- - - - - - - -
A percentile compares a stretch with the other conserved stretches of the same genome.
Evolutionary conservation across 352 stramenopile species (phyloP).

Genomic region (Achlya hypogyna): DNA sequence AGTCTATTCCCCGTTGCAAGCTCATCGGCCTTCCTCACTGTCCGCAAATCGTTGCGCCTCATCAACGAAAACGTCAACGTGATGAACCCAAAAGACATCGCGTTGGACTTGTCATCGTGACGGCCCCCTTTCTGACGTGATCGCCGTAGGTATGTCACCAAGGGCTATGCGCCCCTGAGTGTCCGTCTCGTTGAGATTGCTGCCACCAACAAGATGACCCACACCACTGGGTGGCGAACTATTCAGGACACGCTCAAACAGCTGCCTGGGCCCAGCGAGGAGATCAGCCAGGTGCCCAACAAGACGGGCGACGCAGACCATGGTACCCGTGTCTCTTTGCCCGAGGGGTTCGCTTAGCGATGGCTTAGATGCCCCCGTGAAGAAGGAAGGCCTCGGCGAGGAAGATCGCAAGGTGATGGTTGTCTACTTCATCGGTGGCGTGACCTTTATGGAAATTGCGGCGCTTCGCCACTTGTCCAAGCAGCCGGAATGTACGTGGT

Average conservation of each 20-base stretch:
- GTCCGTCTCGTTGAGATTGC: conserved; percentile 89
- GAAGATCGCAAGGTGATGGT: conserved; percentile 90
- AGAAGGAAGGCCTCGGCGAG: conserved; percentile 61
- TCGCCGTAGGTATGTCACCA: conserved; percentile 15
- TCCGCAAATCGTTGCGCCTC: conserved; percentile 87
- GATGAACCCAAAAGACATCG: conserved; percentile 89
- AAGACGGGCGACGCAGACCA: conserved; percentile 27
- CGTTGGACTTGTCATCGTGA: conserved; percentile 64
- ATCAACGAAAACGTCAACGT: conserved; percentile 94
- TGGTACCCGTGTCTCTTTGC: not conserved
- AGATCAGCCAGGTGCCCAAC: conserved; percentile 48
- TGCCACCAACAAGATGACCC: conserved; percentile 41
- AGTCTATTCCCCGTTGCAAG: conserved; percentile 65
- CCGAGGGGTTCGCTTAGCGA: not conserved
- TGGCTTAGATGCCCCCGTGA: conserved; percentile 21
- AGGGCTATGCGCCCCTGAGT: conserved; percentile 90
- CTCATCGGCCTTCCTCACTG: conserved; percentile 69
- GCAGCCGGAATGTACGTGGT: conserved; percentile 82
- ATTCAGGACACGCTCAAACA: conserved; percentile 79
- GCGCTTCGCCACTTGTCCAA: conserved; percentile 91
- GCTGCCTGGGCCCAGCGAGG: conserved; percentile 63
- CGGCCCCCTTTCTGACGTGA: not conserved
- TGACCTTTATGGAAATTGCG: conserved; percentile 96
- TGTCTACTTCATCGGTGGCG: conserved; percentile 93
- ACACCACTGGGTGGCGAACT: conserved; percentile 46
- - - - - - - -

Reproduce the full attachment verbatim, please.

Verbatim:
A percentile compares a stretch with the other conserved stretches of the same genome.
Evolutionary conservation across 352 stramenopile species (phyloP).

Genomic region (Achlya hypogyna): DNA sequence AGTCTATTCCCCGTTGCAAGCTCATCGGCCTTCCTCACTGTCCGCAAATCGTTGCGCCTCATCAACGAAAACGTCAACGTGATGAACCCAAAAGACATCGCGTTGGACTTGTCATCGTGACGGCCCCCTTTCTGACGTGATCGCCGTAGGTATGTCACCAAGGGCTATGCGCCCCTGAGTGTCCGTCTCGTTGAGATTGCTGCCACCAACAAGATGACCCACACCACTGGGTGGCGAACTATTCAGGACACGCTCAAACAGCTGCCTGGGCCCAGCGAGGAGATCAGCCAGGTGCCCAACAAGACGGGCGACGCAGACCATGGTACCCGTGTCTCTTTGCCCGAGGGGTTCGCTTAGCGATGGCTTAGATGCCCCCGTGAAGAAGGAAGGCCTCGGCGAGGAAGATCGCAAGGTGATGGTTGTCTACTTCATCGGTGGCGTGACCTTTATGGAAATTGCGGCGCTTCGCCACTTGTCCAAGCAGCCGGAATGTACGTGGT

Average conservation of each 20-base stretch:
- GTCCGTCTCGTTGAGATTGC: conserved; percentile 89
- GAAGATCGCAAGGTGATGGT: conserved; percentile 90
- AGAAGGAAGGCCTCGGCGAG: conserved; percentile 61
- TCGCCGTAGGTATGTCACCA: conserved; percentile 15
- TCCGCAAATCGTTGCGCCTC: conserved; percentile 87
- GATGAACCCAAAAGACATCG: conserved; percentile 89
- AAGACGGGCGACGCAGACCA: conserved; percentile 27
- CGTTGGACTTGTCATCGTGA: conserved; percentile 64
- ATCAACGAAAACGTCAACGT: conserved; percentile 94
- TGGTACCCGTGTCTCTTTGC: not conserved
- AGATCAGCCAGGTGCCCAAC: conserved; percentile 48
- TGCCACCAACAAGATGACCC: conserved; percentile 41
- AGTCTATTCCCCGTTGCAAG: conserved; percentile 65
- CCGAGGGGTTCGCTTAGCGA: not conserved
- TGGCTTAGATGCCCCCGTGA: conserved; percentile 21
- AGGGCTATGCGCCCCTGAGT: conserved; percentile 90
- CTCATCGGCCTTCCTCACTG: conserved; percentile 69
- GCAGCCGGAATGTACGTGGT: conserved; percentile 82
- ATTCAGGACACGCTCAAACA: conserved; percentile 79
- GCGCTTCGCCACTTGTCCAA: conserved; percentile 91
- GCTGCCTGGGCCCAGCGAGG: conserved; percentile 63
- CGGCCCCCTTTCTGACGTGA: not conserved
- TGACCTTTATGGAAATTGCG: conserved; percentile 96
- TGTCTACTTCATCGGTGGCG: conserved; percentile 93
- ACACCACTGGGTGGCGAACT: conserved; percentile 46